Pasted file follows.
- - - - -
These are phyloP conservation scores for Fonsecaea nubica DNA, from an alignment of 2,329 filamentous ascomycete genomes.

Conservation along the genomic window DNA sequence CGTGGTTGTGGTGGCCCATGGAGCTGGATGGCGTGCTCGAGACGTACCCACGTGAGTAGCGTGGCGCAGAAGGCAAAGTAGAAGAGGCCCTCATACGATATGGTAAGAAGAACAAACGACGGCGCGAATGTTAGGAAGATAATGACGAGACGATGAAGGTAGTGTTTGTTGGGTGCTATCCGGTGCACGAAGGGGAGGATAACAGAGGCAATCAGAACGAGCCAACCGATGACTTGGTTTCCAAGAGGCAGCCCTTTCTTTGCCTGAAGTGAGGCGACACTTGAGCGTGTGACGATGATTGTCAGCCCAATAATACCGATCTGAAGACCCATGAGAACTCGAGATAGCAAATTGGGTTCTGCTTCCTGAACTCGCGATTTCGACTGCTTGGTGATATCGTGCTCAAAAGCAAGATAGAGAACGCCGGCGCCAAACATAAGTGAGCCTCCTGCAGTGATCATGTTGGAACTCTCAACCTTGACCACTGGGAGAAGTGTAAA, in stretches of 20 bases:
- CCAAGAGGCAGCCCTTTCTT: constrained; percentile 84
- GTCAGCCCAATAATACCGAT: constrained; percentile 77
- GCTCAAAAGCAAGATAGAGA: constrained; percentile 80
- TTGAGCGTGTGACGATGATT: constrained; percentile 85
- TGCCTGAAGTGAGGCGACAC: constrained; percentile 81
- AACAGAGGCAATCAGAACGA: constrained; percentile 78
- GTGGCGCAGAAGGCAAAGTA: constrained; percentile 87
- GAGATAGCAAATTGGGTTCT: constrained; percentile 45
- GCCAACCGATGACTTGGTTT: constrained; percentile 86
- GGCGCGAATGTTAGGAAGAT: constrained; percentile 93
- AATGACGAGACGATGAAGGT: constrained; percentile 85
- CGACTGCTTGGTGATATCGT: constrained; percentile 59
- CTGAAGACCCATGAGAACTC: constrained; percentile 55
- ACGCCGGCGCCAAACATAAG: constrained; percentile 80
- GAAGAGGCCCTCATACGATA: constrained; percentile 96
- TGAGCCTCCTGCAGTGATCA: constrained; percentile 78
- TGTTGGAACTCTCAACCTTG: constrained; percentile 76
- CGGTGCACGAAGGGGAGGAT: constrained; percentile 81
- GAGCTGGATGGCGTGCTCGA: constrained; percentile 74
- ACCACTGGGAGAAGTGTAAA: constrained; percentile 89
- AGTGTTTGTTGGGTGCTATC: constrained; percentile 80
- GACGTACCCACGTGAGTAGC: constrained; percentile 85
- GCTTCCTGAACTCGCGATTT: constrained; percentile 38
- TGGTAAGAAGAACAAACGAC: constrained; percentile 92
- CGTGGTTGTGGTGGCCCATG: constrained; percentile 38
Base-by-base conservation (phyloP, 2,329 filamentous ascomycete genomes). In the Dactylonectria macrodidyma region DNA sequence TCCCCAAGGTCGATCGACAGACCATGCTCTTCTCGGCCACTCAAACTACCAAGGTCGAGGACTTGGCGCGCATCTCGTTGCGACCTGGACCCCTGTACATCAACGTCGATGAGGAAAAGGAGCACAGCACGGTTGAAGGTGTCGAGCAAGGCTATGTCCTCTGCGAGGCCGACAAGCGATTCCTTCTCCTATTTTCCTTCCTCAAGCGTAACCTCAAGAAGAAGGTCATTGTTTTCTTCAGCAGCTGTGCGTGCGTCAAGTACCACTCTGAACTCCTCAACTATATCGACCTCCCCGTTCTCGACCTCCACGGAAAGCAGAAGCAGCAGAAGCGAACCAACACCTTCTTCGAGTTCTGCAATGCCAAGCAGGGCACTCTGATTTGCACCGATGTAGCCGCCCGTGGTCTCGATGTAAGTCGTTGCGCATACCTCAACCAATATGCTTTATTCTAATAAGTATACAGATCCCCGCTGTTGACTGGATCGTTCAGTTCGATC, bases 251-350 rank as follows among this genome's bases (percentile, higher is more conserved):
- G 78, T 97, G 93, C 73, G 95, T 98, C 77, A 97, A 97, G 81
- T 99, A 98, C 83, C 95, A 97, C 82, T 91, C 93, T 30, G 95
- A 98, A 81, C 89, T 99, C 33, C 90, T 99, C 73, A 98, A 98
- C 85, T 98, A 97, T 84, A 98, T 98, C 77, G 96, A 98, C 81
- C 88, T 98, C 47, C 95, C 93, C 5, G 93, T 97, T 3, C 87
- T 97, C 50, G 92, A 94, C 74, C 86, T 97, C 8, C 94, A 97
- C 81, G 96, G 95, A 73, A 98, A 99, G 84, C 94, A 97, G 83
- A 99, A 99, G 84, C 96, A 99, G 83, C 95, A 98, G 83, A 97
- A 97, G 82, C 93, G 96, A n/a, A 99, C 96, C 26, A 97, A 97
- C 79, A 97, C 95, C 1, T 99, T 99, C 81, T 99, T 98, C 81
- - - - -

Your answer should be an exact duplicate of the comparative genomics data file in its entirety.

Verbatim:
These are phyloP conservation scores for Fonsecaea nubica DNA, from an alignment of 2,329 filamentous ascomycete genomes.

Conservation along the genomic window DNA sequence CGTGGTTGTGGTGGCCCATGGAGCTGGATGGCGTGCTCGAGACGTACCCACGTGAGTAGCGTGGCGCAGAAGGCAAAGTAGAAGAGGCCCTCATACGATATGGTAAGAAGAACAAACGACGGCGCGAATGTTAGGAAGATAATGACGAGACGATGAAGGTAGTGTTTGTTGGGTGCTATCCGGTGCACGAAGGGGAGGATAACAGAGGCAATCAGAACGAGCCAACCGATGACTTGGTTTCCAAGAGGCAGCCCTTTCTTTGCCTGAAGTGAGGCGACACTTGAGCGTGTGACGATGATTGTCAGCCCAATAATACCGATCTGAAGACCCATGAGAACTCGAGATAGCAAATTGGGTTCTGCTTCCTGAACTCGCGATTTCGACTGCTTGGTGATATCGTGCTCAAAAGCAAGATAGAGAACGCCGGCGCCAAACATAAGTGAGCCTCCTGCAGTGATCATGTTGGAACTCTCAACCTTGACCACTGGGAGAAGTGTAAA, in stretches of 20 bases:
- CCAAGAGGCAGCCCTTTCTT: constrained; percentile 84
- GTCAGCCCAATAATACCGAT: constrained; percentile 77
- GCTCAAAAGCAAGATAGAGA: constrained; percentile 80
- TTGAGCGTGTGACGATGATT: constrained; percentile 85
- TGCCTGAAGTGAGGCGACAC: constrained; percentile 81
- AACAGAGGCAATCAGAACGA: constrained; percentile 78
- GTGGCGCAGAAGGCAAAGTA: constrained; percentile 87
- GAGATAGCAAATTGGGTTCT: constrained; percentile 45
- GCCAACCGATGACTTGGTTT: constrained; percentile 86
- GGCGCGAATGTTAGGAAGAT: constrained; percentile 93
- AATGACGAGACGATGAAGGT: constrained; percentile 85
- CGACTGCTTGGTGATATCGT: constrained; percentile 59
- CTGAAGACCCATGAGAACTC: constrained; percentile 55
- ACGCCGGCGCCAAACATAAG: constrained; percentile 80
- GAAGAGGCCCTCATACGATA: constrained; percentile 96
- TGAGCCTCCTGCAGTGATCA: constrained; percentile 78
- TGTTGGAACTCTCAACCTTG: constrained; percentile 76
- CGGTGCACGAAGGGGAGGAT: constrained; percentile 81
- GAGCTGGATGGCGTGCTCGA: constrained; percentile 74
- ACCACTGGGAGAAGTGTAAA: constrained; percentile 89
- AGTGTTTGTTGGGTGCTATC: constrained; percentile 80
- GACGTACCCACGTGAGTAGC: constrained; percentile 85
- GCTTCCTGAACTCGCGATTT: constrained; percentile 38
- TGGTAAGAAGAACAAACGAC: constrained; percentile 92
- CGTGGTTGTGGTGGCCCATG: constrained; percentile 38
Base-by-base conservation (phyloP, 2,329 filamentous ascomycete genomes). In the Dactylonectria macrodidyma region DNA sequence TCCCCAAGGTCGATCGACAGACCATGCTCTTCTCGGCCACTCAAACTACCAAGGTCGAGGACTTGGCGCGCATCTCGTTGCGACCTGGACCCCTGTACATCAACGTCGATGAGGAAAAGGAGCACAGCACGGTTGAAGGTGTCGAGCAAGGCTATGTCCTCTGCGAGGCCGACAAGCGATTCCTTCTCCTATTTTCCTTCCTCAAGCGTAACCTCAAGAAGAAGGTCATTGTTTTCTTCAGCAGCTGTGCGTGCGTCAAGTACCACTCTGAACTCCTCAACTATATCGACCTCCCCGTTCTCGACCTCCACGGAAAGCAGAAGCAGCAGAAGCGAACCAACACCTTCTTCGAGTTCTGCAATGCCAAGCAGGGCACTCTGATTTGCACCGATGTAGCCGCCCGTGGTCTCGATGTAAGTCGTTGCGCATACCTCAACCAATATGCTTTATTCTAATAAGTATACAGATCCCCGCTGTTGACTGGATCGTTCAGTTCGATC, bases 251-350 rank as follows among this genome's bases (percentile, higher is more conserved):
- G 78, T 97, G 93, C 73, G 95, T 98, C 77, A 97, A 97, G 81
- T 99, A 98, C 83, C 95, A 97, C 82, T 91, C 93, T 30, G 95
- A 98, A 81, C 89, T 99, C 33, C 90, T 99, C 73, A 98, A 98
- C 85, T 98, A 97, T 84, A 98, T 98, C 77, G 96, A 98, C 81
- C 88, T 98, C 47, C 95, C 93, C 5, G 93, T 97, T 3, C 87
- T 97, C 50, G 92, A 94, C 74, C 86, T 97, C 8, C 94, A 97
- C 81, G 96, G 95, A 73, A 98, A 99, G 84, C 94, A 97, G 83
- A 99, A 99, G 84, C 96, A 99, G 83, C 95, A 98, G 83, A 97
- A 97, G 82, C 93, G 96, A n/a, A 99, C 96, C 26, A 97, A 97
- C 79, A 97, C 95, C 1, T 99, T 99, C 81, T 99, T 98, C 81